Chronic diarrhoea can also put unnecessary strain on the pelvic floor muscles. If you know that a hot curry will cause you to have diarrhoea the next day, then avoid them. If too much fruit has the same effect, try substituting it for more vegetables. It may seem obvious, but avoid food poisoning by binning out of date foods, reheat food throughout and keep your hands and food preparation area clean.

Foods That Cause Gas and Bloating

You may not be aware that foods that cause you to bloat or have ‘wind’, can also put extra pressure on the pelvic floor muscles, but they do. If you find that your prolapse symptoms get progressively worse throughout the day, this could be because of a build up of gas. Gas is usually caused by foods fermenting in the gut. If you eat a lot of foods that are difficult to break down, then they cause more gas. This is more of a problem if you also suffer with IBS.

As a general rule, foods high in so-called Fermentable Oligosaccharides, Disaccharides, Monosaccharides and Polyols, or ‘FODMAPS’ cause more gas. A low FODMAP diet is therefore advised for women with a prolapse that is made worse by gas. This can be a complex diet to get used to, but could help you significantly. You can read more about the FODMAP diet on the IBS Network website.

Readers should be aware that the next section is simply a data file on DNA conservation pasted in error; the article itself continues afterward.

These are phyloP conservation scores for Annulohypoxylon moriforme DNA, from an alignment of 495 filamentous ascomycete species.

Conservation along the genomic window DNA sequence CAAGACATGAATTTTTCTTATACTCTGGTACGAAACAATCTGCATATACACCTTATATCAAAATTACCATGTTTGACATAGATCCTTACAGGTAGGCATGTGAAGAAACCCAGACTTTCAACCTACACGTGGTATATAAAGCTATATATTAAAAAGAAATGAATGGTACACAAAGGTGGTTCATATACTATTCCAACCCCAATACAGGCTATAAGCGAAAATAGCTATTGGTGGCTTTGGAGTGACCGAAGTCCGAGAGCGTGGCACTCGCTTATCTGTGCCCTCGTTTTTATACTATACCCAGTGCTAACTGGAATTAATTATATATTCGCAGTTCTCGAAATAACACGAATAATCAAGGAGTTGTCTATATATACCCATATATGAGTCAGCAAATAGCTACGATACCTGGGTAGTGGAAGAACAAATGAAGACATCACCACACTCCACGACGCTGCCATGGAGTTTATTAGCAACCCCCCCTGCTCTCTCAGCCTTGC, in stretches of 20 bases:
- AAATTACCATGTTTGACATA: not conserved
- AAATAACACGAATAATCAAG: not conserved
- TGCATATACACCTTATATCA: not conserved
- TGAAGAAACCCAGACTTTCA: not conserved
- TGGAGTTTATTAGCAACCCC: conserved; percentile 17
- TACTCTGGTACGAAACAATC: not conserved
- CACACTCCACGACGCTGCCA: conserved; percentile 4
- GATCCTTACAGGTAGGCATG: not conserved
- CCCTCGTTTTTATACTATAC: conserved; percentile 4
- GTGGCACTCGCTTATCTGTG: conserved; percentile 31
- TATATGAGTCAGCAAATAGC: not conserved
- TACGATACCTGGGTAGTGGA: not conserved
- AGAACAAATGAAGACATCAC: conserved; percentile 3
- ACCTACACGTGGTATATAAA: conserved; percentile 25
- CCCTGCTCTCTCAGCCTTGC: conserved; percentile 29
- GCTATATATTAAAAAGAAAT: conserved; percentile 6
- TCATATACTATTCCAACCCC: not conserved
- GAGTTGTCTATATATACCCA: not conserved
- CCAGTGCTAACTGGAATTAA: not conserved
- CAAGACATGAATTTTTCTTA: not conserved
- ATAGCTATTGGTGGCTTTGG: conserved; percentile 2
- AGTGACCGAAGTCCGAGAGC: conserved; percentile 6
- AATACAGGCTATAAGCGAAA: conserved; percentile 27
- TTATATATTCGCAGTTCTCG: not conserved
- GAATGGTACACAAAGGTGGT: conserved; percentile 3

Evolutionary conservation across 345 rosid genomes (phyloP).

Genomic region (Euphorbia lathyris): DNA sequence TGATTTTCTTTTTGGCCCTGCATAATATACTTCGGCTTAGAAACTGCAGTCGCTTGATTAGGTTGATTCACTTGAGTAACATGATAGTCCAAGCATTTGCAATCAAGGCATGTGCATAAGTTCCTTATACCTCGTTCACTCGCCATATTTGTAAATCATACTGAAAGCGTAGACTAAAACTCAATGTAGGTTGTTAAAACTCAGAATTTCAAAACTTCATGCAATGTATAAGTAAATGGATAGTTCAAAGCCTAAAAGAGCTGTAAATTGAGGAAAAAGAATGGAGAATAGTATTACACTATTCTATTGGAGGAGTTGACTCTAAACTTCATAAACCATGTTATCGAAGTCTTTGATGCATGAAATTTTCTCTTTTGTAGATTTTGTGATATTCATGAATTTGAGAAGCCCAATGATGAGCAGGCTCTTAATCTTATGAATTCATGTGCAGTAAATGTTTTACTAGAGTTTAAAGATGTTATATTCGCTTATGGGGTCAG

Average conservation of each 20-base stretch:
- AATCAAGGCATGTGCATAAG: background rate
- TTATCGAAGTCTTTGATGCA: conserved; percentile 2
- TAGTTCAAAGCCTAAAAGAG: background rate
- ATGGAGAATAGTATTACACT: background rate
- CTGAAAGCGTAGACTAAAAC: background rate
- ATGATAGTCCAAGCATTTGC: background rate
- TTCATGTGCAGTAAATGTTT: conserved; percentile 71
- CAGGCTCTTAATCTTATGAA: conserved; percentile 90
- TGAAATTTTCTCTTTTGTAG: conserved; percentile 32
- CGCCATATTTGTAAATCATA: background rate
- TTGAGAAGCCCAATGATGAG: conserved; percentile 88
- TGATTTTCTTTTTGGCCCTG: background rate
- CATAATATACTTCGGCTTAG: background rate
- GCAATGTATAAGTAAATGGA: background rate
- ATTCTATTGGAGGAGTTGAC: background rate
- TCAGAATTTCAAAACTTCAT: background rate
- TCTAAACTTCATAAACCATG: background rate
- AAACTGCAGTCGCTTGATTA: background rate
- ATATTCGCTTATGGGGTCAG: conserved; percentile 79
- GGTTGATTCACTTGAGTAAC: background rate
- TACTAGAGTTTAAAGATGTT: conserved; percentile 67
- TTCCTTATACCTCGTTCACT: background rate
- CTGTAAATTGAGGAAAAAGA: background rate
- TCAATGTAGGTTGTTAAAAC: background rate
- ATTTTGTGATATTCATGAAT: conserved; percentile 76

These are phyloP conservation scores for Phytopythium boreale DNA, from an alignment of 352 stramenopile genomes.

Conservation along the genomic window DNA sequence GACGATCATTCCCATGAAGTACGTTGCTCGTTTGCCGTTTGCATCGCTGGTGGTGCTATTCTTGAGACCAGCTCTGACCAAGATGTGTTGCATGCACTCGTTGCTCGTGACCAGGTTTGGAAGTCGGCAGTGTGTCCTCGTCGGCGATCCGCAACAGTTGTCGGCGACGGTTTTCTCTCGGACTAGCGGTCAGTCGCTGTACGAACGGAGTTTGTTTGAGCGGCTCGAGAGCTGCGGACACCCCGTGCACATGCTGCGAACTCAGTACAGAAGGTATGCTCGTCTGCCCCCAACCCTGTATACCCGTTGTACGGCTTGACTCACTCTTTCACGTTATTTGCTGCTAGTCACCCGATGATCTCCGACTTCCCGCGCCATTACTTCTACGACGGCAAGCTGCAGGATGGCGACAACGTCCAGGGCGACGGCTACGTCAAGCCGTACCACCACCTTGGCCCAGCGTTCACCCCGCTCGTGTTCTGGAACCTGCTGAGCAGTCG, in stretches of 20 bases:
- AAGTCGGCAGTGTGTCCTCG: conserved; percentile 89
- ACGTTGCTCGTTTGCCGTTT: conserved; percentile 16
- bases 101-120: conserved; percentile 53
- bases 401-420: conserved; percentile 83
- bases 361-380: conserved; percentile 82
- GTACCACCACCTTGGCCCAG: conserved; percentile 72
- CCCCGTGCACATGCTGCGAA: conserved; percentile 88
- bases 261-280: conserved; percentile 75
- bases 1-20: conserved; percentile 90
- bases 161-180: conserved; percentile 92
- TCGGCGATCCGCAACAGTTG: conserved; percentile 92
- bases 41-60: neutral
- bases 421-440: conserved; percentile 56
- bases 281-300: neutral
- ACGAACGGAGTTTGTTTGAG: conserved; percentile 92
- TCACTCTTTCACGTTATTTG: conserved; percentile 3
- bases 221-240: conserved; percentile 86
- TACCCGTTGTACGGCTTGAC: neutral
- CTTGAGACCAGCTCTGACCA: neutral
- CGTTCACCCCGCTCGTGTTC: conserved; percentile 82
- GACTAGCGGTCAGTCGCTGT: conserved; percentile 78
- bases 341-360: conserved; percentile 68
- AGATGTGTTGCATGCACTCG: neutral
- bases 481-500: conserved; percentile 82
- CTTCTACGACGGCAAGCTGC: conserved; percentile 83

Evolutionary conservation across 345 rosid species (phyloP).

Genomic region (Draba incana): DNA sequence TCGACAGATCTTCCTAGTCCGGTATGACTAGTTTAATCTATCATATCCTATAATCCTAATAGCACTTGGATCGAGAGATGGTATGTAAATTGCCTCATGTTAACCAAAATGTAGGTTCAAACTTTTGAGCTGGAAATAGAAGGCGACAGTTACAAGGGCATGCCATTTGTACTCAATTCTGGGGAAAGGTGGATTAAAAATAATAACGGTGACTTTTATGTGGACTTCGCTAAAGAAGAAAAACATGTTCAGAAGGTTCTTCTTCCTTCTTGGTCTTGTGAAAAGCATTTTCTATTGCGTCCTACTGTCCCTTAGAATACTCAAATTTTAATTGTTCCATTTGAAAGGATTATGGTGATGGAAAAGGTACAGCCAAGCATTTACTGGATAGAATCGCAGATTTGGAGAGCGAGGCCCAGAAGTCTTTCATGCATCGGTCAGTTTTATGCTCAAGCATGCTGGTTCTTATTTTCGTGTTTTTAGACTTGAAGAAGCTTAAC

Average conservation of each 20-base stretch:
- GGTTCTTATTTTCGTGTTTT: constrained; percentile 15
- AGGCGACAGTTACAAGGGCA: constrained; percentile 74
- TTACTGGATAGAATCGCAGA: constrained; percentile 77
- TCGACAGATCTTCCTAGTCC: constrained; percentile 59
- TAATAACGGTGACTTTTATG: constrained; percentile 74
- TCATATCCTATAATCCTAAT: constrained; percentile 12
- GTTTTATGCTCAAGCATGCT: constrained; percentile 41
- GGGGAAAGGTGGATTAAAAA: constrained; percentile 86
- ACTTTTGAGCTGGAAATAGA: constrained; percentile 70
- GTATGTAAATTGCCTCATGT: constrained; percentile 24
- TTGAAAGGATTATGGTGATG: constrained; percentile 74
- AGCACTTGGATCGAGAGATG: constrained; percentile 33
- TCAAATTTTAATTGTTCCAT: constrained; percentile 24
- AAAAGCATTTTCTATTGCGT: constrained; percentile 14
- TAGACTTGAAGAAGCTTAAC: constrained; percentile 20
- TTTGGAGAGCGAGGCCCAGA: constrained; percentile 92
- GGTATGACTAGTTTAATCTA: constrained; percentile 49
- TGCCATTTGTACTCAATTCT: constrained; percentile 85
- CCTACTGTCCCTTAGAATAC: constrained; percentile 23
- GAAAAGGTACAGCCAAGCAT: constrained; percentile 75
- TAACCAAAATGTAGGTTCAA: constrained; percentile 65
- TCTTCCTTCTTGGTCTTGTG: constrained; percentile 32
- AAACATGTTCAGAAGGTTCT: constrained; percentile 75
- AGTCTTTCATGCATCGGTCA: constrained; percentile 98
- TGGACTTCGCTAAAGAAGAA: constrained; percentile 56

Sources

Giarenis, I. Robinson, D. (2014). F1000Prime Reports. Prevention and management of pelvic organ prolapse. [online] 6(77). [viewed 27/03/2018]. Available from: http://f1000researchdata.s3.amazonaws.com/f1000reports/files/9008/6/77/article.pdf

IBS Network. (2018). What Are FODMAPS? [online] IBS Network, 2018 [viewed 27/03/2018]. Available from: https://www.theibsnetwork.org/diet/fodmaps/

NICE. (2007). Faecal incontinence in adults: management [online] National Institute for Health and Care Excellence, 2007 [viewed 27/03/2018]. Available from: https://www.nice.org.uk/guidance/cg49/chapter/1-Guidance

NIH. (2014). Eating, Diet, & Nutrition for Constipation. How can my diet help prevent and relieve constipation? [online] National Institute of Diabetes and Digestive and Kidney Diseases, 2014 [viewed 27/03/2018]. Available from: https://www.niddk.nih.gov/health-information/digestive-diseases/constipation/eating-diet-nutrition

Stanton, S. Thakar, R. (2002). The BMJ. Management of genital prolapse. [online] 324(7348), p 1258-1262. [viewed 23/03/2018]. Available from: https://www.ncbi.nlm.nih.gov/pmc/articles/PMC1123216/